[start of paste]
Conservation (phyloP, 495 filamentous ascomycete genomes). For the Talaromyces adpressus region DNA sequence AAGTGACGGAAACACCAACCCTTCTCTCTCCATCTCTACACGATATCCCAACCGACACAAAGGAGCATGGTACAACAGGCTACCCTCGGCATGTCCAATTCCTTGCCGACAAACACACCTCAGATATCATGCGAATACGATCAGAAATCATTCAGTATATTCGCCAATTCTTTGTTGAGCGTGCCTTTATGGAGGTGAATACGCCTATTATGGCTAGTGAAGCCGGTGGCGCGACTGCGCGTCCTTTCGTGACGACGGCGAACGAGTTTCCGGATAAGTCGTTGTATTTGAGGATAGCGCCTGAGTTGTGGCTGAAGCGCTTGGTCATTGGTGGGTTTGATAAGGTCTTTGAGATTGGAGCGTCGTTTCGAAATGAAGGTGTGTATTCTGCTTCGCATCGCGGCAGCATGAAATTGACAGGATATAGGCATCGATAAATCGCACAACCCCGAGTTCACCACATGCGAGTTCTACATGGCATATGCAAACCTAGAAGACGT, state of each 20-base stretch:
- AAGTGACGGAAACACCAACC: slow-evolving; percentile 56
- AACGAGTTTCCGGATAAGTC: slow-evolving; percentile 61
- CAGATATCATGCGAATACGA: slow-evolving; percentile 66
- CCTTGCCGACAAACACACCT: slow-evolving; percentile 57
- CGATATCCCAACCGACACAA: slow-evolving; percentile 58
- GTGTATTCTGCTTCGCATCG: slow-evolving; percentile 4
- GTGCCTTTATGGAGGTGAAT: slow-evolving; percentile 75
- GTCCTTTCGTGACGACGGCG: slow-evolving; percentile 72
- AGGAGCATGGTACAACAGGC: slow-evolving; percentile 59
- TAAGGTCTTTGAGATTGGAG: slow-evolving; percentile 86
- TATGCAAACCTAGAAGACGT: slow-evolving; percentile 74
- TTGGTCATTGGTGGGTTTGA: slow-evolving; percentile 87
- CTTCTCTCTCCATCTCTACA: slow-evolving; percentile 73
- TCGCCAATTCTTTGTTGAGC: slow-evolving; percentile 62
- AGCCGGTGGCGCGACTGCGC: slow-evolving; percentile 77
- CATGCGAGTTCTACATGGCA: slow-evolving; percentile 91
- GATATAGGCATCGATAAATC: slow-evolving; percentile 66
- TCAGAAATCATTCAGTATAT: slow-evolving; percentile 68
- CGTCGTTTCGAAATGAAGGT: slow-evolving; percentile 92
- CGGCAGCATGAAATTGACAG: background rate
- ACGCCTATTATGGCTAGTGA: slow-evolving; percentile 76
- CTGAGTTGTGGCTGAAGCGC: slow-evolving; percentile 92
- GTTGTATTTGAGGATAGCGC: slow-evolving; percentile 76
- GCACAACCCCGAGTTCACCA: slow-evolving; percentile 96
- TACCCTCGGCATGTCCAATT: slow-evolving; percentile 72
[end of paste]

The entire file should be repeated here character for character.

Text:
Conservation (phyloP, 495 filamentous ascomycete genomes). For the Talaromyces adpressus region DNA sequence AAGTGACGGAAACACCAACCCTTCTCTCTCCATCTCTACACGATATCCCAACCGACACAAAGGAGCATGGTACAACAGGCTACCCTCGGCATGTCCAATTCCTTGCCGACAAACACACCTCAGATATCATGCGAATACGATCAGAAATCATTCAGTATATTCGCCAATTCTTTGTTGAGCGTGCCTTTATGGAGGTGAATACGCCTATTATGGCTAGTGAAGCCGGTGGCGCGACTGCGCGTCCTTTCGTGACGACGGCGAACGAGTTTCCGGATAAGTCGTTGTATTTGAGGATAGCGCCTGAGTTGTGGCTGAAGCGCTTGGTCATTGGTGGGTTTGATAAGGTCTTTGAGATTGGAGCGTCGTTTCGAAATGAAGGTGTGTATTCTGCTTCGCATCGCGGCAGCATGAAATTGACAGGATATAGGCATCGATAAATCGCACAACCCCGAGTTCACCACATGCGAGTTCTACATGGCATATGCAAACCTAGAAGACGT, state of each 20-base stretch:
- AAGTGACGGAAACACCAACC: slow-evolving; percentile 56
- AACGAGTTTCCGGATAAGTC: slow-evolving; percentile 61
- CAGATATCATGCGAATACGA: slow-evolving; percentile 66
- CCTTGCCGACAAACACACCT: slow-evolving; percentile 57
- CGATATCCCAACCGACACAA: slow-evolving; percentile 58
- GTGTATTCTGCTTCGCATCG: slow-evolving; percentile 4
- GTGCCTTTATGGAGGTGAAT: slow-evolving; percentile 75
- GTCCTTTCGTGACGACGGCG: slow-evolving; percentile 72
- AGGAGCATGGTACAACAGGC: slow-evolving; percentile 59
- TAAGGTCTTTGAGATTGGAG: slow-evolving; percentile 86
- TATGCAAACCTAGAAGACGT: slow-evolving; percentile 74
- TTGGTCATTGGTGGGTTTGA: slow-evolving; percentile 87
- CTTCTCTCTCCATCTCTACA: slow-evolving; percentile 73
- TCGCCAATTCTTTGTTGAGC: slow-evolving; percentile 62
- AGCCGGTGGCGCGACTGCGC: slow-evolving; percentile 77
- CATGCGAGTTCTACATGGCA: slow-evolving; percentile 91
- GATATAGGCATCGATAAATC: slow-evolving; percentile 66
- TCAGAAATCATTCAGTATAT: slow-evolving; percentile 68
- CGTCGTTTCGAAATGAAGGT: slow-evolving; percentile 92
- CGGCAGCATGAAATTGACAG: background rate
- ACGCCTATTATGGCTAGTGA: slow-evolving; percentile 76
- CTGAGTTGTGGCTGAAGCGC: slow-evolving; percentile 92
- GTTGTATTTGAGGATAGCGC: slow-evolving; percentile 76
- GCACAACCCCGAGTTCACCA: slow-evolving; percentile 96
- TACCCTCGGCATGTCCAATT: slow-evolving; percentile 72